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26 November 2014
By John Robison, Slot Expert™
First off, I do not make my living from writing about slot machines. I wish I did, but I don't. Far, far from it. I make more in two months as a database developer than I've made in almost 20 years writing about slots. My slot-writing income could stop today and I'd never miss it. The fact is that gamblers don't buy many books -- at least not many books about gambling.
The writer I wrote about did not write about slots or video poker. All of his books are about table games. As I wrote in my last column, he questioned probability theory even though we have 400+ years of validation. One of his ideas was that probabilities have to change for random events to occur with the frequency we expect. For example, if heads comes up three times in a row flipping a fair coin, the probabilities have to shift to favor tails to keep the long-term probabilities 50/50.
This idea is hogwash, of course. The probabilities are always 50/50, regardless of the results of past flips. The reason that the probabilities are very close to 0.50 in the long run is because the effect of streaks on the probabilities is minimal in a large number of observations. A drop of blue food coloring may be enough to turn a glass of water blue, but throw that glass of blue water into the Atlantic ocean and you can't see any effect.
This writer was never stonewalled and no one clammed up. The correspondence he shared with me was with mathematicians and other gaming writers. We would show him the math or explain how his claim did not hold up, then he'd move on to another idea. Once that one was also discredited, he would circle back to the first idea. You have to give up when someone won't accept the fact that two plus two is four. At some point, you stop entertaining the moon-landing conspiracy theorist.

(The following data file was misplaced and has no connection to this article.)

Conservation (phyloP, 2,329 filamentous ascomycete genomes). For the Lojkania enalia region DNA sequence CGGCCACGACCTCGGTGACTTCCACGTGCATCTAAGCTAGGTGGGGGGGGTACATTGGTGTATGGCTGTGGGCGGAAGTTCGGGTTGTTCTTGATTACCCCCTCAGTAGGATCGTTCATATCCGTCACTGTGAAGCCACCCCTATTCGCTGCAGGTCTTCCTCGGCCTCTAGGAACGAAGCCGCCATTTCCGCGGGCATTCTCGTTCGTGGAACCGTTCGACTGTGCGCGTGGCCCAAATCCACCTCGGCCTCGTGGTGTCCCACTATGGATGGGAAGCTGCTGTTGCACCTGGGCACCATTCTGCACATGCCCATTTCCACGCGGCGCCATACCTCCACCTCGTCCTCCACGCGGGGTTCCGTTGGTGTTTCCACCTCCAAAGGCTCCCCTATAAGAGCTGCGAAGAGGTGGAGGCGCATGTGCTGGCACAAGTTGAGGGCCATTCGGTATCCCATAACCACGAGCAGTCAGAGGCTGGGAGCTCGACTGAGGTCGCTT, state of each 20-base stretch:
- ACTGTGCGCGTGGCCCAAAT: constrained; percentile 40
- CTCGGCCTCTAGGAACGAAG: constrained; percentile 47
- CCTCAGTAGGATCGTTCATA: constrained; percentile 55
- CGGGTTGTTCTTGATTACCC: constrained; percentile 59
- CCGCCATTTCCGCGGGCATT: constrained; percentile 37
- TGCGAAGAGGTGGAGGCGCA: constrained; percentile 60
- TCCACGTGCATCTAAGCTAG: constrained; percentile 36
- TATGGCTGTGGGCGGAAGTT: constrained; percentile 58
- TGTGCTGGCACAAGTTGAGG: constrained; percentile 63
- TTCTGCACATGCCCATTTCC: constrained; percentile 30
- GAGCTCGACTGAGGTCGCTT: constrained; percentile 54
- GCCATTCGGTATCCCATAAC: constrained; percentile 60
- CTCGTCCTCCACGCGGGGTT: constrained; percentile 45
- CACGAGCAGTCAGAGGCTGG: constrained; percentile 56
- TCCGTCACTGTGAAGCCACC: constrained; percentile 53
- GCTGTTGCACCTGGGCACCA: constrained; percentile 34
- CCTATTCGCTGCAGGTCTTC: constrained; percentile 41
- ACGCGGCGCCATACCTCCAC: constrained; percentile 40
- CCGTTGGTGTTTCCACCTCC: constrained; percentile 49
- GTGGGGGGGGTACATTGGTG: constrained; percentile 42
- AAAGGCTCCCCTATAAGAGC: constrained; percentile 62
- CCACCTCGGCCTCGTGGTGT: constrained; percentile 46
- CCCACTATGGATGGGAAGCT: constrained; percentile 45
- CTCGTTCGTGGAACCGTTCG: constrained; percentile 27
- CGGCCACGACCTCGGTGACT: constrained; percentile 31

I'm familiar with the murder you mentioned. The programmer worked for a slot route operator and the owners had him alter the programming in their video poker machines to make them more profitable than their paytables indicated. I believe he made it impossible to get a royal flush in spades. In any case, he was not murdered by the slot manufacturing industry to hide their secrets. He was murdered by people connected with his employer, American Coin. And by the way, he was murdered in his driveway while working on his car, not on his way to court to testify.
Finally, as a casino marketing director, maybe you can talk to your slot director about some of your concerns. You slot director has access to PAR sheets and machine statistics. He (or she) depends on the randomness of spin results to have machines hold close to the percentage indicated on the PAR sheets. He sometimes sees the hold far from the long-term hold on machines with little play and sees the hold get closer and closer to the long-term percentage as the machines get more play. If the results aren't random, why isn't a machine's hold always close to the long-term hold indicated on its PAR sheet?
There are no scams. There are no truths being hidden. There is no fire. There is no smoke. The only reason that detailed information about the Random Number Generator functions used in slot machines is not readily available is for security -- some people will (and have) used information about the function to cheat machines.
Some secrecy provides some security. Just try to get detailed information about Air Force One or the Presidential Limousine.
Send your slot and video poker questions to John Robison, Slot Expert™, at email@example.com. Because of the volume of mail I receive, I regret that I can't reply to every question.
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